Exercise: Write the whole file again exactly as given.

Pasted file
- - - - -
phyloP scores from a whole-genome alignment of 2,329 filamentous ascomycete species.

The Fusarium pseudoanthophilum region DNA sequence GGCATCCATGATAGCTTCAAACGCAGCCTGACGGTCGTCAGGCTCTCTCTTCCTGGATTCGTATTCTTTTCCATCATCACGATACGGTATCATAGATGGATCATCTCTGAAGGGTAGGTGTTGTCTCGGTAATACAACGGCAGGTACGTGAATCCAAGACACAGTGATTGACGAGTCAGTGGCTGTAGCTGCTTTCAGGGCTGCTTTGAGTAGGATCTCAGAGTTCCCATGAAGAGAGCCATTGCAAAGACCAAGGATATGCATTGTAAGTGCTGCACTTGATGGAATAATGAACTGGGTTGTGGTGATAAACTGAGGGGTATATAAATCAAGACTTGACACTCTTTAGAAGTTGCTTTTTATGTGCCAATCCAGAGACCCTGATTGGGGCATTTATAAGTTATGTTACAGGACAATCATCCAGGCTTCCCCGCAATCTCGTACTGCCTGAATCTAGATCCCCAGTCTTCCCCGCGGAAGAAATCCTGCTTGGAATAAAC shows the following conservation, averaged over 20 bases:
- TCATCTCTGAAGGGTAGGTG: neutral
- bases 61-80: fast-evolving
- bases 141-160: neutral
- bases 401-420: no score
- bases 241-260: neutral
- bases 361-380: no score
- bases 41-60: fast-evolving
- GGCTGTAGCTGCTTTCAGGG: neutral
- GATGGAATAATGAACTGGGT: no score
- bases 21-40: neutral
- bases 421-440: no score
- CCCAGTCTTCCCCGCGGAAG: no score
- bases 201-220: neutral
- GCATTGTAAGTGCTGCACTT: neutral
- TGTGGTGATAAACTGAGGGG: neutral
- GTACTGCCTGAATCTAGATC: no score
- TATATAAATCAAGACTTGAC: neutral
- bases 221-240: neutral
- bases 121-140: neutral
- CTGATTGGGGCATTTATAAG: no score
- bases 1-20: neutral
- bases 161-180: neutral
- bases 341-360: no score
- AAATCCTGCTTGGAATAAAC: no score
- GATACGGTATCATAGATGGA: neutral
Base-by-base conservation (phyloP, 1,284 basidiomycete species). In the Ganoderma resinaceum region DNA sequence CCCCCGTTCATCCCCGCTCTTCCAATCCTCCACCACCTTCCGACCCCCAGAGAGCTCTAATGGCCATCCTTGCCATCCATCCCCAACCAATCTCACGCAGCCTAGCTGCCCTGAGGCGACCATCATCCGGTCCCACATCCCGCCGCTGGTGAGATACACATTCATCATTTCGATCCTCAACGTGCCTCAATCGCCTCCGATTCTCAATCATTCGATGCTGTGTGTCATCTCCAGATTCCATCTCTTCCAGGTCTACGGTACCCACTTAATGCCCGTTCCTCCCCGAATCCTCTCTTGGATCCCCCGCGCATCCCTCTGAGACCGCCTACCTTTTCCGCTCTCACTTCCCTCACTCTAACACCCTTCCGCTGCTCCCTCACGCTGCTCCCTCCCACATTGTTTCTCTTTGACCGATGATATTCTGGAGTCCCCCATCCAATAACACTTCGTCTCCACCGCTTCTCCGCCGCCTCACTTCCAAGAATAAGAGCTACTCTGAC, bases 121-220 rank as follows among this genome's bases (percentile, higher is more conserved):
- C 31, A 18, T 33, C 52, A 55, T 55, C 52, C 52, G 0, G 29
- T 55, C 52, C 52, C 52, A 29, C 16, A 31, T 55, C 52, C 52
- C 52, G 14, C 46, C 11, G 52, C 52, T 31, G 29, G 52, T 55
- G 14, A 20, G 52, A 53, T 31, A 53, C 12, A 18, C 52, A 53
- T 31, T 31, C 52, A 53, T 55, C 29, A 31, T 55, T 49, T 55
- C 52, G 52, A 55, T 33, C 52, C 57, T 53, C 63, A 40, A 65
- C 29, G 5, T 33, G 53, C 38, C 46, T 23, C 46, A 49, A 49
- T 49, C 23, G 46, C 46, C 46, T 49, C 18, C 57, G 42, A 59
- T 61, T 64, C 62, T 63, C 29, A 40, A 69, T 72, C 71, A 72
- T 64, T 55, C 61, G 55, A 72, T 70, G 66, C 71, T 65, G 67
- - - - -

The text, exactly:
phyloP scores from a whole-genome alignment of 2,329 filamentous ascomycete species.

The Fusarium pseudoanthophilum region DNA sequence GGCATCCATGATAGCTTCAAACGCAGCCTGACGGTCGTCAGGCTCTCTCTTCCTGGATTCGTATTCTTTTCCATCATCACGATACGGTATCATAGATGGATCATCTCTGAAGGGTAGGTGTTGTCTCGGTAATACAACGGCAGGTACGTGAATCCAAGACACAGTGATTGACGAGTCAGTGGCTGTAGCTGCTTTCAGGGCTGCTTTGAGTAGGATCTCAGAGTTCCCATGAAGAGAGCCATTGCAAAGACCAAGGATATGCATTGTAAGTGCTGCACTTGATGGAATAATGAACTGGGTTGTGGTGATAAACTGAGGGGTATATAAATCAAGACTTGACACTCTTTAGAAGTTGCTTTTTATGTGCCAATCCAGAGACCCTGATTGGGGCATTTATAAGTTATGTTACAGGACAATCATCCAGGCTTCCCCGCAATCTCGTACTGCCTGAATCTAGATCCCCAGTCTTCCCCGCGGAAGAAATCCTGCTTGGAATAAAC shows the following conservation, averaged over 20 bases:
- TCATCTCTGAAGGGTAGGTG: neutral
- bases 61-80: fast-evolving
- bases 141-160: neutral
- bases 401-420: no score
- bases 241-260: neutral
- bases 361-380: no score
- bases 41-60: fast-evolving
- GGCTGTAGCTGCTTTCAGGG: neutral
- GATGGAATAATGAACTGGGT: no score
- bases 21-40: neutral
- bases 421-440: no score
- CCCAGTCTTCCCCGCGGAAG: no score
- bases 201-220: neutral
- GCATTGTAAGTGCTGCACTT: neutral
- TGTGGTGATAAACTGAGGGG: neutral
- GTACTGCCTGAATCTAGATC: no score
- TATATAAATCAAGACTTGAC: neutral
- bases 221-240: neutral
- bases 121-140: neutral
- CTGATTGGGGCATTTATAAG: no score
- bases 1-20: neutral
- bases 161-180: neutral
- bases 341-360: no score
- AAATCCTGCTTGGAATAAAC: no score
- GATACGGTATCATAGATGGA: neutral
Base-by-base conservation (phyloP, 1,284 basidiomycete species). In the Ganoderma resinaceum region DNA sequence CCCCCGTTCATCCCCGCTCTTCCAATCCTCCACCACCTTCCGACCCCCAGAGAGCTCTAATGGCCATCCTTGCCATCCATCCCCAACCAATCTCACGCAGCCTAGCTGCCCTGAGGCGACCATCATCCGGTCCCACATCCCGCCGCTGGTGAGATACACATTCATCATTTCGATCCTCAACGTGCCTCAATCGCCTCCGATTCTCAATCATTCGATGCTGTGTGTCATCTCCAGATTCCATCTCTTCCAGGTCTACGGTACCCACTTAATGCCCGTTCCTCCCCGAATCCTCTCTTGGATCCCCCGCGCATCCCTCTGAGACCGCCTACCTTTTCCGCTCTCACTTCCCTCACTCTAACACCCTTCCGCTGCTCCCTCACGCTGCTCCCTCCCACATTGTTTCTCTTTGACCGATGATATTCTGGAGTCCCCCATCCAATAACACTTCGTCTCCACCGCTTCTCCGCCGCCTCACTTCCAAGAATAAGAGCTACTCTGAC, bases 121-220 rank as follows among this genome's bases (percentile, higher is more conserved):
- C 31, A 18, T 33, C 52, A 55, T 55, C 52, C 52, G 0, G 29
- T 55, C 52, C 52, C 52, A 29, C 16, A 31, T 55, C 52, C 52
- C 52, G 14, C 46, C 11, G 52, C 52, T 31, G 29, G 52, T 55
- G 14, A 20, G 52, A 53, T 31, A 53, C 12, A 18, C 52, A 53
- T 31, T 31, C 52, A 53, T 55, C 29, A 31, T 55, T 49, T 55
- C 52, G 52, A 55, T 33, C 52, C 57, T 53, C 63, A 40, A 65
- C 29, G 5, T 33, G 53, C 38, C 46, T 23, C 46, A 49, A 49
- T 49, C 23, G 46, C 46, C 46, T 49, C 18, C 57, G 42, A 59
- T 61, T 64, C 62, T 63, C 29, A 40, A 69, T 72, C 71, A 72
- T 64, T 55, C 61, G 55, A 72, T 70, G 66, C 71, T 65, G 67